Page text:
New Middle East by destroying not only Iraq unity, but also Arab unity, so that all should have good relation with Israel as a leader of Middle East.
Associaed France Press (AFP) 7/10/2006
Rice urges Kurds to work for peaceful, unified Iraq
by Sylvie Lanteaume
ARBIL, Iraq (AFP) - US Secretary of State Condoleezza Rice met the leaders of Iraq's autonomous Kurdish region, urging them to cooperate with Iraqi Arabs in building a peaceful and unified country.
Rice dropped in on Kurdish regional president Massud Barzani in Arbil, his northern capital, after an unannounced visit to the Iraqi capital Baghdad, which is in the grip of a brutal sectarian conflict.
"The Kurdish people will ... certainly be better served if Baghdad and its surrounding areas are stable and democratic," Rice told reporters at a joint press conference with Barzani.
"We had a very good discussion about the national reconciliation process and the vision of unified democratic Iraq that is stable, that is at peace and at peace with its neighbors," she said.
Grateful for US support in throwing off the yoke of ousted dictator Saddam Hussein, Iraq's Kurds have put their long-cherished dreams of independence on hold while the Baghdad government struggles to rebuild the war torn country.
But separatist tensions are never far from the surface, and fierce rows have recently erupted over the banning of Iraq's national flag in the north and the Kurdish government's determination to develop its own oil industry.
Washington fears a Kurdish declaration of independence would accelerate the possible disintegration of Iraq and knows it would be bound to anger regional ally Turkey, which has a restive Kurdish minority of its own.
Kurdish leaders regularly warn that they will secede if the rights of their region -- a union of three Iraqi provinces which has been broadly autonomous since 1991 -- are trampled on by the Arab-led Baghdad administration.
This threat reared its head again last week, when the Kurds announced the development of a new oil field, amid complaints from the central government that it should be consulted before deals are signed with foreign firms.
Barzani's oil minister furiously rejected federal oversight of oil contracts, and repeated the threat to declare independence.
Rice tried to calm the oil row during her visit.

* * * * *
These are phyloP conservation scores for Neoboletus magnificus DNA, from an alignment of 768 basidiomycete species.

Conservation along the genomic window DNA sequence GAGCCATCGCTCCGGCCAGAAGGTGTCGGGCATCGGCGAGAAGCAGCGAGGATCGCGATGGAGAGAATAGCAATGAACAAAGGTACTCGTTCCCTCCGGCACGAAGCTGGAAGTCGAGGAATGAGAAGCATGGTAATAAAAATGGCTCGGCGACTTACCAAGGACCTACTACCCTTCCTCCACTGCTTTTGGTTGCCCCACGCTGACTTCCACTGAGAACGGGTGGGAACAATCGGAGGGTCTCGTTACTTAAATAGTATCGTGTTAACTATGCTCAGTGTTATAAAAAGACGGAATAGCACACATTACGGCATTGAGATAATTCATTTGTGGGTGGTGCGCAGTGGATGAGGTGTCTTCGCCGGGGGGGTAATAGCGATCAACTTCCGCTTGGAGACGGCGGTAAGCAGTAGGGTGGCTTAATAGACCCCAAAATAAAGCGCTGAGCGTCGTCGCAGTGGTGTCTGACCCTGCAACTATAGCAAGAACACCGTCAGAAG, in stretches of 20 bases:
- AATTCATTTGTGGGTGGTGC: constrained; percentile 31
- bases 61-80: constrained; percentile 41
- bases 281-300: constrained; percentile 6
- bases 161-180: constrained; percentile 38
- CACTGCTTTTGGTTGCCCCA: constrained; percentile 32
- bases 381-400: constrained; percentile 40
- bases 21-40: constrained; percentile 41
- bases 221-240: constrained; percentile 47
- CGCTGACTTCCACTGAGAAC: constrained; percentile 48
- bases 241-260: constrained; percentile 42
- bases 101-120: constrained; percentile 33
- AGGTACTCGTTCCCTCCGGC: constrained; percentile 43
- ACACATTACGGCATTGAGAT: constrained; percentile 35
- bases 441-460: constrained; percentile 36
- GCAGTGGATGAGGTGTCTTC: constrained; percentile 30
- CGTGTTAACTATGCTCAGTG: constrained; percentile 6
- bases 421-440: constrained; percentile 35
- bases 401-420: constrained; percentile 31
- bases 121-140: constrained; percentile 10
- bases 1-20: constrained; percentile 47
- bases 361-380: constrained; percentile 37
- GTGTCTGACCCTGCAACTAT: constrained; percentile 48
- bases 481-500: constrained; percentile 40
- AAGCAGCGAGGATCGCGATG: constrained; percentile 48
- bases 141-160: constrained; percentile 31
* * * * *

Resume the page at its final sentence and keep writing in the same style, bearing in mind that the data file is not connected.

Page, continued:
"Our view... which I think most Iraqis agree with, is that oil needs to be a unifying factor and not one that would help to make the country less unified," she told reporters late Thursday.
Barzani said after meeting Rice: "We are for a fair distribution of oil revenues for the Iraqis."
Meanwhile, officials in Baghdad confirmed that a Kurdish lawmaker in Iraq's national parliament had been kidnapped and murdered during Rice's visit, which came after Monday's breakthrough pledge by Iraq's political factions to work together to halt the bloodshed.
Rice met with Iraqi Prime Minister Nuri al-Maliki, President Jalal Talabani and senior leaders from both sides of Iraq's bitter sectarian divide between Sunni and Shiite factions.
"The mass murders have shocked the people," Maliki said on Iraqi television, insisting that the reconciliation initiative was not reached under foreign pressure "but by the will of the Iraqis."
The violence convulsing the capital was in full evidence for Rice's visit, with 16 US soldiers killed since Monday. A rocket attack on the airport upon her arrival forced her military C-130 transport plane to spend 45 minutes circling the airfield.
Rice departed Arbil after a delay of more than two hours due to aircraft problems and headed to London for a meeting of six major powers on whether to urge the United Nations to slap sanctions on Iran over its suspect nuclear programme.
The Iraqi authorities, meanwhile, declared a total curfew Friday evening in the northern oil city of Kirkuk, shutting down entrances to the city for an undisclosed period of time, police said.
"This operation comes within the context of a new security being implemented by Iraqi forces in Kirkuk," said Captain Emad Jassem Khidr of Kirkuk police.
Police said they had collected 35 corpses over a period of 24 hours in Baghdad, mostly in the Sunni western half of the city.
The bodies bore the tell tale markings of Baghdad's grim sectarian war with signs of torture and bullet wounds to the head.